“I’m going to put a price on your head so big that when you look in the mirror, your reflection is gonna want to shoot you in the face!”
Hit man movies have become a genre unto themselves and many of them have tended to be about introverted hit men (like 2010’s The American). The Mechanic attempts a bit of introversion, but, thankfully, it fails and ends up being a fun action movie.
The Mechanic is actually a remake of a Charles Bronson film from the 70s and it is a bit more understated than this update, though it has its action moments as well. That movie has its fans, but it is very much a 70s movie and it’s not unreasonable to give it an update. The original film, and this new version, is about experienced hit man Arthur Bishop teaching the hit man trade to his mentor’s son, Steve McKenna.
Jason Statham replaces Bronson in the Bishop role with Ben Foster taking over the Steve McKenna part. There is no need to go into a lengthy plot synopsis with this one. Just know that The Mechanic is essentially a mentor movie, with Statham showing Foster the ropes of the professional killer industry.
Here’s the twist, though: the movie sets up the rule that most kills should be controlled and discreet then shoots that rule in the head and runs it over with a car for good measure. There is almost nothing professional about the kills in this movie; it is one screw up after another. This is not a condemnation, though. Hit man movies can be boring at times because the hit men are portrayed as these perfect killing machines that never mess up. In The Mechanic, Murphy’s Law is in full effect. Admit it, a hit man movie is much more entertaining when the plan falls apart and the killer(s) have to just wing it.
The fact that the characters have to improvise makes the action fun and, at times, a bit crazy. There is a moment in this film (spoiler for a kill coming up) when Statham is about to stab a guy in the face, but instead throws him out a bus window into oncoming traffic where he is brutally killed by a speeding car. It was almost as if Statham stopped and considered what the audience would rather see, then acted on impulse.
The main question, though, is who is this audience that wants to see something like that? Well, in a word: dudes. This is a movie for the guys. Just look at the poster: it’s a gun made out of other guns. That’s not to say women won’t like it. Plenty of ladies out there dig action flicks, but it’s not crazy to assume that this isn’t a movie aimed at both sexes. For example, the only female characters in the film are only there for sex scenes set to rock music and one of these scenes takes place against a dumpster. The sex scenes were a bit too blatant of a way to pander to a male audience, though.
The testosterone is in the casting, as well. Jason Statham is the go-to man’s man actor these days. He does a decent job here. Statham is always convincing as the professional with all the answers. The more interesting casting choice is Ben Foster, who immediately elevates every film he is in. Never one to play a regular Joe, Foster gets to portray a slightly unbalanced young man with a desire to kill. He works well with Statham and adds an element of fun to the film.
The leads are very well cast and they make the film an overall enjoyable experience. This isn’t a compelling film or anything, though. The dynamic between the two characters doesn’t achieve a proper payoff. The ending was just, well, stupid, and made everything that happened before it kind of pointless. Thankfully, The Mechanic is not a plot-driven film. This is an action movie, pure and simple.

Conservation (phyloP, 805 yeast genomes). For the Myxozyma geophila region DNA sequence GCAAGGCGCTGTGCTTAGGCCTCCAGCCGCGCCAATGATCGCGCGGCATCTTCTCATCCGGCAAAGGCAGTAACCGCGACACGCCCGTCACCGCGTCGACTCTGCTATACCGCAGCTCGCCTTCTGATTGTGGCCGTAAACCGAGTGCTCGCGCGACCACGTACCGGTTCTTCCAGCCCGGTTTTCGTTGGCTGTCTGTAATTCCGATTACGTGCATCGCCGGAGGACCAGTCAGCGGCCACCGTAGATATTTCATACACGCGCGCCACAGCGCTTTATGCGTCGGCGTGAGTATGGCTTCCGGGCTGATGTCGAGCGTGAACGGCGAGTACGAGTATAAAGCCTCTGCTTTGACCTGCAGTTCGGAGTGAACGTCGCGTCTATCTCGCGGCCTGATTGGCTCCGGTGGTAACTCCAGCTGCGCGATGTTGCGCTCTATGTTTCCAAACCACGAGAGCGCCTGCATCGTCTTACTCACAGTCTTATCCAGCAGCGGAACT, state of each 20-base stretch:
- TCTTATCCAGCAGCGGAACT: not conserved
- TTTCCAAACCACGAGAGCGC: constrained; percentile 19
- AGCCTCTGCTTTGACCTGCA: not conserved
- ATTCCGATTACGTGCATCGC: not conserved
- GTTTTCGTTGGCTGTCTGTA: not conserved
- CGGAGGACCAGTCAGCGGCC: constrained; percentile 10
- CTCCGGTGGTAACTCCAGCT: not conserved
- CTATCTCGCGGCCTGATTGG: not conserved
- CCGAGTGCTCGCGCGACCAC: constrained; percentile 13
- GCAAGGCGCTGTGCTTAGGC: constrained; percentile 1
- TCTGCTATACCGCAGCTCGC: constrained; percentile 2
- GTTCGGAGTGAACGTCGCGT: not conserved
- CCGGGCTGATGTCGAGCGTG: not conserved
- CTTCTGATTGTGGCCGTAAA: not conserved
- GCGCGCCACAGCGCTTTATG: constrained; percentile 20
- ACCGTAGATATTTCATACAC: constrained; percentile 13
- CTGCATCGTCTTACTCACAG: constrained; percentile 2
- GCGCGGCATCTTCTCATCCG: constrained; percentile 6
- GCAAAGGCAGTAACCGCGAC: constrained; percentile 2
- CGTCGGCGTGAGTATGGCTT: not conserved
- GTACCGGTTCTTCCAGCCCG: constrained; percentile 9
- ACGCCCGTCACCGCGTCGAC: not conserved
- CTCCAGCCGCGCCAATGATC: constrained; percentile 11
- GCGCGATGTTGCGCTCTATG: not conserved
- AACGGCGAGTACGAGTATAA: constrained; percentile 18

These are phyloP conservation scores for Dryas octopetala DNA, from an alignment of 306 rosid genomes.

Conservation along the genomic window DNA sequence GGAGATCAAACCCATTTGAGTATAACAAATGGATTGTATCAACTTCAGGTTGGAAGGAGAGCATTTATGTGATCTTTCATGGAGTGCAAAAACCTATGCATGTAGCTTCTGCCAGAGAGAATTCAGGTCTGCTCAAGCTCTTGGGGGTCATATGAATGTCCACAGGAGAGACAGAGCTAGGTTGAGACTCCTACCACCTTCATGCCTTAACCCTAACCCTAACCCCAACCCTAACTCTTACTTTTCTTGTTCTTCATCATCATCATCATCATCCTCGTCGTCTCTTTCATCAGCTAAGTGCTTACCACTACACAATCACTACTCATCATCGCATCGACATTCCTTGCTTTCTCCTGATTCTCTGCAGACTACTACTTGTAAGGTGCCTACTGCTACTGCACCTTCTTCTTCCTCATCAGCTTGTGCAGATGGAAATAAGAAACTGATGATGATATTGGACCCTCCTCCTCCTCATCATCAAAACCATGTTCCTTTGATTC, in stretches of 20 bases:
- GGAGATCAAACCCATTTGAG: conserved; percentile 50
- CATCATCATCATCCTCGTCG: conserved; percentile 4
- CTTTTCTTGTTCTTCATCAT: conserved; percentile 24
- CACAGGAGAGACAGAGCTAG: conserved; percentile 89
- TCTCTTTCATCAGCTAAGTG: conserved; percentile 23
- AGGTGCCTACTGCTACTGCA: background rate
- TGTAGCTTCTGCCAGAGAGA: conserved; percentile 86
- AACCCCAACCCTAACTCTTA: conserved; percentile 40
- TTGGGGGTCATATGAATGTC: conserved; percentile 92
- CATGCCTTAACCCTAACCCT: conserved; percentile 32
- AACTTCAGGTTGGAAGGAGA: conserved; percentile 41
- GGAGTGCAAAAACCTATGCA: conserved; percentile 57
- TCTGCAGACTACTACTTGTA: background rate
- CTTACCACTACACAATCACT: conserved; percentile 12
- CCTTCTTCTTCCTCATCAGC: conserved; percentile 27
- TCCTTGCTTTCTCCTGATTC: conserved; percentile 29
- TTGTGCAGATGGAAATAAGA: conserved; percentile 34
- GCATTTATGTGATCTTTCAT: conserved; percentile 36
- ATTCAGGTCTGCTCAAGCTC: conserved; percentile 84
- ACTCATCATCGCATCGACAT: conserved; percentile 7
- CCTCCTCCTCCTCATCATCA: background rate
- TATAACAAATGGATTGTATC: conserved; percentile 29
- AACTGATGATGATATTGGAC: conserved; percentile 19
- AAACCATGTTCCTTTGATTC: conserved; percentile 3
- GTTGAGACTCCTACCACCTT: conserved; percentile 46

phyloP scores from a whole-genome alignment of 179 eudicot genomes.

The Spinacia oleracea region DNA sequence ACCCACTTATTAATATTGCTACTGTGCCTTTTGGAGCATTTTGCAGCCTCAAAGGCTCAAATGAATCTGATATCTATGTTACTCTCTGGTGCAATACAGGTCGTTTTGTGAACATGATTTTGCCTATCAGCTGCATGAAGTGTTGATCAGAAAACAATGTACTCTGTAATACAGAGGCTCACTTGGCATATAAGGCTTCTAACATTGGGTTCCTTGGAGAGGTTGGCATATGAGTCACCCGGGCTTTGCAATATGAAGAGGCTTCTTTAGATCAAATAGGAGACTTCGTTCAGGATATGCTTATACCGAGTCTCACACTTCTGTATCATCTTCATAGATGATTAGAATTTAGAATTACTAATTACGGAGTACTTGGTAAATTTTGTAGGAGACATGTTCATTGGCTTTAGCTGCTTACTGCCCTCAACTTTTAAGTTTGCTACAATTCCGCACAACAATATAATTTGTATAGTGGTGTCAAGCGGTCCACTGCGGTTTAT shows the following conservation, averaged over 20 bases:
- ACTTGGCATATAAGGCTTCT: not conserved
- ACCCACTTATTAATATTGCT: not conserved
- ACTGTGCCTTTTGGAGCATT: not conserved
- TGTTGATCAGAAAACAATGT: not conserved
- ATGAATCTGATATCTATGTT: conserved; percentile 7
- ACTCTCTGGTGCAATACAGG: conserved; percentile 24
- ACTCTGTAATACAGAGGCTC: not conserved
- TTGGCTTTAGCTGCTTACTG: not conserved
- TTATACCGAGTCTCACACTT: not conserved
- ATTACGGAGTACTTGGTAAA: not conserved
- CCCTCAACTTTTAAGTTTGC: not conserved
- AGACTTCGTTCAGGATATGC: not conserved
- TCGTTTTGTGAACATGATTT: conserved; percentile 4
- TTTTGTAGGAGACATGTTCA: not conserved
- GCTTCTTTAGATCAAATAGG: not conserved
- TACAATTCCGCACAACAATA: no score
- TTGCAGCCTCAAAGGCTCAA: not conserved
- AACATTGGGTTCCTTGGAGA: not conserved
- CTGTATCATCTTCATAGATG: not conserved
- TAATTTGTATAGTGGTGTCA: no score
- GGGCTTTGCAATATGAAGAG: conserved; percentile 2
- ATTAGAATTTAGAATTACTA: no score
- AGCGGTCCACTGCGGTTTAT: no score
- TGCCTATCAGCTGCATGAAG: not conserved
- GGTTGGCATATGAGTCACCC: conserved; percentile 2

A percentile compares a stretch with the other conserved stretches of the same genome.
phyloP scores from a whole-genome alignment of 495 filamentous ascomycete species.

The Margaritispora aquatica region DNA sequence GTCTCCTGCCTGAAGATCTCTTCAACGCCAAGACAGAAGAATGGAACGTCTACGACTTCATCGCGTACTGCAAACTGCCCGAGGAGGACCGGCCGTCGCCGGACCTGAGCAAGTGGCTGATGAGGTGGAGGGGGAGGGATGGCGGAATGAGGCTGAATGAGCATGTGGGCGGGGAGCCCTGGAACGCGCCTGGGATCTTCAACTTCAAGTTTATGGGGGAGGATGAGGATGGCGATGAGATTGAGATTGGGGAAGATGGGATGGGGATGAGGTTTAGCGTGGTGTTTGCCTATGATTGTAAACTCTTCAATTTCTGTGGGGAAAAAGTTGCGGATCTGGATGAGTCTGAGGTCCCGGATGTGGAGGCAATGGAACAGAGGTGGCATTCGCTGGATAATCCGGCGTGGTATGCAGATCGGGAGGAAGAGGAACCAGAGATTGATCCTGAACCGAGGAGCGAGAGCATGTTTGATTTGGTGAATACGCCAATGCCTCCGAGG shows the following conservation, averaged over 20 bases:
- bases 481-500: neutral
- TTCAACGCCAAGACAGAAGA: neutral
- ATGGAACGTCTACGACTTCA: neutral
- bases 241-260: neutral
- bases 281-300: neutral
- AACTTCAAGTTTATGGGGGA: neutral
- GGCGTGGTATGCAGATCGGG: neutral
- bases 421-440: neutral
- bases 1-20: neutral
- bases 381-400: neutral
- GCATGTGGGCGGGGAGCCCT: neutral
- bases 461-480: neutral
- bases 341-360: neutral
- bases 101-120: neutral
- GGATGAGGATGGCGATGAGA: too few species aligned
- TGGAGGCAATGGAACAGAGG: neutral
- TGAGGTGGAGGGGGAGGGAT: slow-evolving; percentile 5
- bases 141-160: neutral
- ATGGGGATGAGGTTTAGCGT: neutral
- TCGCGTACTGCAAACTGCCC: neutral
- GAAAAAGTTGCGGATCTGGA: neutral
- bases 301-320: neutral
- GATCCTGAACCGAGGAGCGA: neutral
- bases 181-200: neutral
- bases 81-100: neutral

The story didn’t come to a logical conclusion, but it didn’t take away much from the film. The Mechanic is forgettable fun. This is a movie in which lengthy shootouts and car chases happen in the downtown area of a major city and the police never show up. Police do not exist in the world of The Mechanic. That will either leave you shaking your head at the sheer ridiculousness of it or it will have you giving the thumbs up, saying “Who needs the police in an action movie?” If you’re part of the latter group, then go check this movie out as soon as you can.
Seriously, where are the police? It's one thing to never have them show up during firefights, but what about the slew of evidence that gets left around? Are you telling me that there's no way you could track Foster to the house of the gay hit man? He was bleeding all over the place and he certainly wasn't wearing gloves. And he was seen having drinks with the guy before it happened. Did no one look into that brutal murder? Once again, this did not tuin the movie for me (or even really diminish my opinion of it), but wow, what are the police doing in this city?
The ending is stupid, plain and simple. In the original, both men die, and rightfully so. In this film, Bishop lives. Why? Because it's Jason freakin' Statham? Does this guy have a "can't be killed" clause in his contract or something? I'm not sure he's died in any of his films (I think Jet Li may have killed him in War, but aside from that...). There is really no reason for him to live in this film. He was duped into killing his friend and mentor and had seemingly accepted the fact that Steve was going to kill him to avange his father. Then he does this ridiculous monkey roll out of his truck before it blows up. All for what: to set up a weak call back to a Latin inscription on a gun? By the way, that call back would've worked even with Bishop's death. Pointless, pointless, pointless. This is just Hollywood saying we need to keep someone alive at the end, and it might as well be the more bankable star. Were they hoping for a sequel? Statham returns to train another new prospect, only to kill him? Sounds like a franchise to me.
I enjoyed Tony Goldwyn's slightly cheesy performance, hence the over the top line quoted at the beginning of this review.